KINZINGER: Well, it's hard for me to tell. I don't know. I think it was highly improper. You think about the contacts and stuff that we have out here on a daily basis with whether they are diplomats or whatever, I could see how one would slip through the crack or something but, you know, depending on what was discussed in this meeting,

I think, you know, meeting with somebody that potentially was a KGB or SFB and now carve out, you know, the details that the Russian government has information. It's hard to me to imagine the case in which I would forget that contract and others. But again, I don't -- it's hard for me to put motives into the mind of somebody until I know more and that's what we're waiting to see.

BURNETT: And the, of course, this is the top story tonight, the reaction to the president's tweet, he came out defending his son's meeting with the Russian lawyer, that meeting the Jared Kushner was in and I want to read that tweet to you again, congressman. The president writes, "Most politicians would have gone to a meeting like the one Don Junior attended in order to get info on an opponent. That's politics." Senator Graham tonight, congressman, criticizing the president's tweet on the Russian meeting saying that the president should not be encouraging meetings with foreign adversaries.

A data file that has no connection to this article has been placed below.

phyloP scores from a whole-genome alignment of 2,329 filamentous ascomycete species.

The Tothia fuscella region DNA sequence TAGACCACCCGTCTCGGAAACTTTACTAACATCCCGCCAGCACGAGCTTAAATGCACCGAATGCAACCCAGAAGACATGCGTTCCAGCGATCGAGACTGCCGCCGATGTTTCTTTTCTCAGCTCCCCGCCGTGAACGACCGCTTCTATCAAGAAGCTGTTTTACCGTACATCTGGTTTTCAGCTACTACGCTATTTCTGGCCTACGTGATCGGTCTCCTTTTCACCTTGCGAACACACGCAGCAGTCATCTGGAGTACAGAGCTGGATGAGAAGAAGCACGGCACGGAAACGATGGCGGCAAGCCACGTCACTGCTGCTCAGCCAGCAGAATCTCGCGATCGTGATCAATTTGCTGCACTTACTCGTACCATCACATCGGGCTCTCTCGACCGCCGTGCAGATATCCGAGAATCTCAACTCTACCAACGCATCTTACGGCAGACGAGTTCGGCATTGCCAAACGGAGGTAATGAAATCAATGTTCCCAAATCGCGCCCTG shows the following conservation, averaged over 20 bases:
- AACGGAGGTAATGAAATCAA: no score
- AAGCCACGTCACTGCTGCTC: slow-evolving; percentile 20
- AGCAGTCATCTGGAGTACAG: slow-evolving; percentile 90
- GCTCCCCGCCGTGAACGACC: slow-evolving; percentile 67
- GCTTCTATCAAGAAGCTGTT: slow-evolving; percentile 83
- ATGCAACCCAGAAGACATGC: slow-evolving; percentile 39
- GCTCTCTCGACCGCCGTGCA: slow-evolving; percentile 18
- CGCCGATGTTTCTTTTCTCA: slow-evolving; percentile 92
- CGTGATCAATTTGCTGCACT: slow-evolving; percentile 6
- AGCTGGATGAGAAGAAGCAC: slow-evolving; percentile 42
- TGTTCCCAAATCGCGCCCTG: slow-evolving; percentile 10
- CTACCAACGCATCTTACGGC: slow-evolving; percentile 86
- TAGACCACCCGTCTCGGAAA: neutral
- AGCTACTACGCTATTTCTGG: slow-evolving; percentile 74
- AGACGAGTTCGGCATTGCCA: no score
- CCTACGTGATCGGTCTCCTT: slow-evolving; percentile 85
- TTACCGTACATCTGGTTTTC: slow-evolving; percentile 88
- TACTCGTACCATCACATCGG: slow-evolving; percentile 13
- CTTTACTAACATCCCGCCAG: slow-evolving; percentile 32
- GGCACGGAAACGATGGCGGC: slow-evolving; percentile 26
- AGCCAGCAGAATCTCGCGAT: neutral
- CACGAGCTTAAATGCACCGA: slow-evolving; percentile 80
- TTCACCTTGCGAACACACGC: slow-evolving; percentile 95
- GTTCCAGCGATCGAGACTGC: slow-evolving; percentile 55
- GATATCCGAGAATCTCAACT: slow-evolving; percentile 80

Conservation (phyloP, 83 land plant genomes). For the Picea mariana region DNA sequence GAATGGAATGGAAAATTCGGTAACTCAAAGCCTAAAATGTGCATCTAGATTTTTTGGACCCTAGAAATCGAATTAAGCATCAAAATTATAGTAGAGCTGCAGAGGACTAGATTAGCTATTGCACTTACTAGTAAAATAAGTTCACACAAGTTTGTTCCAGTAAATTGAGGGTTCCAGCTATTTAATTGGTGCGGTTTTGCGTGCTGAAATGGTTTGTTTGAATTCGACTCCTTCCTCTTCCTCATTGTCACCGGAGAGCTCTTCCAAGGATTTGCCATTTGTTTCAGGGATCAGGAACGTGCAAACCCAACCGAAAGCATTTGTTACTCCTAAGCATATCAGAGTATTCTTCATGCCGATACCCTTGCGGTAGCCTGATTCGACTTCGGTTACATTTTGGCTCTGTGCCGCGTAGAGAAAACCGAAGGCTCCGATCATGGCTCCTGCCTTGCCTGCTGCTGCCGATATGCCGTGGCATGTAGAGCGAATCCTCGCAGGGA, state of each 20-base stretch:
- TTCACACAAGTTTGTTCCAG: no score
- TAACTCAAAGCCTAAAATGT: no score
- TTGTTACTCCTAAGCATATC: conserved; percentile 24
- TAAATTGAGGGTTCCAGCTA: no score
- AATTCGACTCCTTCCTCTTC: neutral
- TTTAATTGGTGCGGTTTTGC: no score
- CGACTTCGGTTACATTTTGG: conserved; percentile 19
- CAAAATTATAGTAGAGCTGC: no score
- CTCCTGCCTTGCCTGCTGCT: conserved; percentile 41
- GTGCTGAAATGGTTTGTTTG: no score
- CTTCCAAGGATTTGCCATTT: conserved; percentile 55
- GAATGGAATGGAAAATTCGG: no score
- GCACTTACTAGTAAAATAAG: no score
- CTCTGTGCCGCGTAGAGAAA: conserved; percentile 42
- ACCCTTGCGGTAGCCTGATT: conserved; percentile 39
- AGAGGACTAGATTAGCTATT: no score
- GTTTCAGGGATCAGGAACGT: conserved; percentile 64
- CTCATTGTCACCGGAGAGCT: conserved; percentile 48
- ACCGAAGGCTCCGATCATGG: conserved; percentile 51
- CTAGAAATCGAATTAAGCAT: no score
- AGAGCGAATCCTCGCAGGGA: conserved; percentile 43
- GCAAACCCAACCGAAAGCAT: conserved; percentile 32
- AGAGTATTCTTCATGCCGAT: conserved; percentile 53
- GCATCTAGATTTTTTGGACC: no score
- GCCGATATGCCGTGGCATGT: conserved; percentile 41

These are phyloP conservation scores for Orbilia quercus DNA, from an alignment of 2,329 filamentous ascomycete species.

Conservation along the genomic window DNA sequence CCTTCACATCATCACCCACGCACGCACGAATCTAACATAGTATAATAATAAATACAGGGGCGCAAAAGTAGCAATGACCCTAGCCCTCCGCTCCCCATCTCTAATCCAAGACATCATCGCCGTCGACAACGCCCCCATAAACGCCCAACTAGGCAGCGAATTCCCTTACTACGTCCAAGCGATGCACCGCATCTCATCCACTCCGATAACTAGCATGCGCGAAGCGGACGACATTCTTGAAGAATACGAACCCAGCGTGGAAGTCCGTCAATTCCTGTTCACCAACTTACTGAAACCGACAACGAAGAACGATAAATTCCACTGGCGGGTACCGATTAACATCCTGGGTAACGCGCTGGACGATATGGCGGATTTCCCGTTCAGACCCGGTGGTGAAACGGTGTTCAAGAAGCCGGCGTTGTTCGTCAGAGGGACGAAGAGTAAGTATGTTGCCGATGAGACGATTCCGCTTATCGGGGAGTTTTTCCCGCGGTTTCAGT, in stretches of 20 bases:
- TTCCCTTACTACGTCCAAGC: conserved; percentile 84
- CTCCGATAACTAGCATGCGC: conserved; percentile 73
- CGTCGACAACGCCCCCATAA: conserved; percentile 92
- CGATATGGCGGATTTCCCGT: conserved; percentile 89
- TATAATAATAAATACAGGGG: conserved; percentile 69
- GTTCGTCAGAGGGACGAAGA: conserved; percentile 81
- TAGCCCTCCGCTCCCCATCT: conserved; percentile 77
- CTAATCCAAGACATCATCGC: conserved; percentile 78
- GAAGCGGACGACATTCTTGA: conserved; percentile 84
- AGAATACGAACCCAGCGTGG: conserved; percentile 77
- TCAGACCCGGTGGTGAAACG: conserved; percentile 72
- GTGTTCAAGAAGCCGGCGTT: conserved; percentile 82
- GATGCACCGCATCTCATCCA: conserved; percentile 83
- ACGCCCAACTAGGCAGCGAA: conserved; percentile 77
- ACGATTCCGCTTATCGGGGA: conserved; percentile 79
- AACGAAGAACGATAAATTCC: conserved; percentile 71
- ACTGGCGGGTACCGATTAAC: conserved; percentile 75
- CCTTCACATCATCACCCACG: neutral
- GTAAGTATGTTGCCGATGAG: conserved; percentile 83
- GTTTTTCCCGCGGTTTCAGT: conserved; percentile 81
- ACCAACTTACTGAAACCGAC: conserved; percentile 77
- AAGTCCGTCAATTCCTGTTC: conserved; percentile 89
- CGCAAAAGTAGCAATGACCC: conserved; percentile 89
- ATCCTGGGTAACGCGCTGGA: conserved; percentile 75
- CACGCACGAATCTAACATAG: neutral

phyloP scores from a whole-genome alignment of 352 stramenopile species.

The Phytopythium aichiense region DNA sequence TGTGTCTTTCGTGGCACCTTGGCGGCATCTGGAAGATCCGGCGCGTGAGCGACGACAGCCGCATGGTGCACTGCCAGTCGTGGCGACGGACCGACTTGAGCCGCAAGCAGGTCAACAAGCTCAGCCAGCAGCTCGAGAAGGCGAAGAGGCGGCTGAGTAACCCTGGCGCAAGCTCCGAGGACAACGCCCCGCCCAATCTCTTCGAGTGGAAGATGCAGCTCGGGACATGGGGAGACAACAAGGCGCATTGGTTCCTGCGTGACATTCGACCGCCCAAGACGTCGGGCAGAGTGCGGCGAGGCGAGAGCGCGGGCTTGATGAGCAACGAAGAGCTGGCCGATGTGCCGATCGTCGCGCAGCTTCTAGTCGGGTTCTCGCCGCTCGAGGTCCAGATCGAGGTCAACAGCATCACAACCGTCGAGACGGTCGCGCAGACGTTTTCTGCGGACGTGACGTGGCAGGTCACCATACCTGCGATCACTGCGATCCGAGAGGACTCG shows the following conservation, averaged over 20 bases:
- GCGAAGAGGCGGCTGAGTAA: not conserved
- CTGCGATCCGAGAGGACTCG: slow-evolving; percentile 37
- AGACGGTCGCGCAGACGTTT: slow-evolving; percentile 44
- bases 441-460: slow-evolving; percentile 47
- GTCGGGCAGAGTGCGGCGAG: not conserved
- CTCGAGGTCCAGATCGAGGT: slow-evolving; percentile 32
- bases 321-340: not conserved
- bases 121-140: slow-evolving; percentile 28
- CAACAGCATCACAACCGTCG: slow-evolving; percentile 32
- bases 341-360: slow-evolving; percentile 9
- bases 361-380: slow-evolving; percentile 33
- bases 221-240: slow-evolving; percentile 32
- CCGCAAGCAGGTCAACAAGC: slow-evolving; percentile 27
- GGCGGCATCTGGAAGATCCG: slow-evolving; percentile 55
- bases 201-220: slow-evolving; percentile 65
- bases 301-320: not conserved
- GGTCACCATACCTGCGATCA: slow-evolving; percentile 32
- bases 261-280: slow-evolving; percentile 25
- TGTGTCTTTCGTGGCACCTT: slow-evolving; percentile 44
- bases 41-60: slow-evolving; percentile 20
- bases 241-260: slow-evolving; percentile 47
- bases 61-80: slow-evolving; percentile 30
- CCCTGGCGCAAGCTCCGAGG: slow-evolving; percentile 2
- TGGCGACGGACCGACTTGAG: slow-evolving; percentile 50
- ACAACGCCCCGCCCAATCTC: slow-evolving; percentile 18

Look, you've been blunt about this. You said you would have gone straight to the FBI if you got a meeting request like the one Don Junior received even if it was from someone reporting to be from the Canadian government. What's your reaction to the president's tweet?

KINZINGER: I think it's wrong. I think, you know, people can ascribe bad motives to politicians all the time. They do. It's America's favorite past time. And in some cases, politicians have bad motives. But I don't know anybody out here on any side of the aisle, frankly, that would take a meeting with any Russian operative or anything from the Russian government or at least if they did, which I don't think they would, but if they did, they'd know they would be doing something wrong, something not right.

We cannot get to a point. We can never get to a point in this country where it is acceptable to take information from a foreign government to influence an election. And again that could be Russia, that could be Canada, it could be anybody.